Children and Teens

When a Parent or Loved One Dies

As a child or adolescent attempts to cope with the death of a loved one, he or she can become overwhelmed by complex and confusing feelings. These feelings may be difficult for a child or teen to identify and understand. You may be hearing questions like these:

  • How will I grow up without my dad here to help me? Royalty Free Stock Photo
  • Why did my mom/grandpa die?
  • Can you promise me that you won’t die too?
  • What is going to happen to us now?
  • If dad is in heaven, can he see everything I do?
  • Do I need to give up my after-school activities to help out?

As a parent, you may have questions like these:

  • How does my grief impact my child or teen?
  • How do I know if my child/teen is grieving appropriately?
  • Will my child ever stop grieving?
  • How do I know when my child/teen needs help?
  • How do I talk to my child about grief?

While grief is a normal, healing emotion, experiencing it can be hard. Our oncology therapists, who are trained in grief and bereavement in children and teens, can help them explore their personal grief journey through various strategies, including art therapy, to make this experience more meaningful. We can also assist in talking with you as a parent or other adult in the child’s or teen’s life.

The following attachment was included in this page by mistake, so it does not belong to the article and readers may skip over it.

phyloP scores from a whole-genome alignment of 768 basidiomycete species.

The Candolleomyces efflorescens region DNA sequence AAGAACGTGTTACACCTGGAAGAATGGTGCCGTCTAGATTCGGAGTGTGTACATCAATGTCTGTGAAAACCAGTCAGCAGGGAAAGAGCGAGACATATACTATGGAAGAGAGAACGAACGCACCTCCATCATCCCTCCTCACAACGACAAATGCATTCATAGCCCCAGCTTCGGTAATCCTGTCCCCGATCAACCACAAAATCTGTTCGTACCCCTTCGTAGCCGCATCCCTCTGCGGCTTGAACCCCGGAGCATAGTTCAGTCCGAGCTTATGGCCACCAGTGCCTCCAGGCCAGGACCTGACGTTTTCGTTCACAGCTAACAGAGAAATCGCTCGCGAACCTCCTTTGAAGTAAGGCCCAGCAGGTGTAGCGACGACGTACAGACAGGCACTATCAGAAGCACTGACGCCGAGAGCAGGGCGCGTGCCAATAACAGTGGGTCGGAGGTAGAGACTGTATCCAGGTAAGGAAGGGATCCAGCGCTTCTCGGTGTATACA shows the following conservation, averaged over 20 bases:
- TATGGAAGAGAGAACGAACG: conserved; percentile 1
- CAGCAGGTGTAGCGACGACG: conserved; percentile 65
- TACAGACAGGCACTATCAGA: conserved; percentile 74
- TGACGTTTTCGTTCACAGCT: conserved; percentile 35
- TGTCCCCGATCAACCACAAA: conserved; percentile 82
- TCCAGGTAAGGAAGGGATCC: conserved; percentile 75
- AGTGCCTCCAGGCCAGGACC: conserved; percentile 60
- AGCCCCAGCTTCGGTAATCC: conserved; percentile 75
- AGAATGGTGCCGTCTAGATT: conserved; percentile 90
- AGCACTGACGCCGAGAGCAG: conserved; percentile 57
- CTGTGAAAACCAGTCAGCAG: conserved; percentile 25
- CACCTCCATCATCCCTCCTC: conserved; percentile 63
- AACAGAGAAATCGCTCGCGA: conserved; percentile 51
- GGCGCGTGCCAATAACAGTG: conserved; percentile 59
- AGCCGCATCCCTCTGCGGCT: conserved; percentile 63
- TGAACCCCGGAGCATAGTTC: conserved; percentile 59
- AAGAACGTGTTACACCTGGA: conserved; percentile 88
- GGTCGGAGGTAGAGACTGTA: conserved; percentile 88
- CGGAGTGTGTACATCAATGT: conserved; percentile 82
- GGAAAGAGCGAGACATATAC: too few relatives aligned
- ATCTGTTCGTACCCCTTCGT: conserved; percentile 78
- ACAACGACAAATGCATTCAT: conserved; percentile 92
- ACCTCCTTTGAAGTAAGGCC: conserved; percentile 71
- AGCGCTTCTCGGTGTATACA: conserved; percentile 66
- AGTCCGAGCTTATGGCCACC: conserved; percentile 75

Contact us to help you sort through these questions and more, at no cost.

How We Can Help

Listen & Support your Child or Teen.

Individual or family bereavement counseling from skilled, caring oncology therapists can help your child or adolescent explore his or her unique grief journey, better understand the grief process, ease pain, and find meaning. Make an appointment.

Make an Appointment

Teach & Support You.

Our oncology therapists can meet with you to assist you in understanding your child or teen’s behavior and their response to grief. We’ll discuss stages of grief, how your grief may impact your child, and strategies to help you support your child or teen. Life with Cancer also offers individual counseling and groups for adults who have lost a loved one to cancer. See Adult Grief.


What We Cover

We talk about the questions your child or teen may have about death or loss, explore the multitude of emotions he or she can experience, look at how life has changed, and discuss what life might look like in the future.

Options on how to talk to family and friends about their grief are discussed, as well as how to deal with special occasions. We offer ideas on how your child or teen might continue to remember his or her loved one.

Resources

If you are affected by cancer, we invite you to connect with us—whether you're a patient, family member, or friend.
Top
Navigation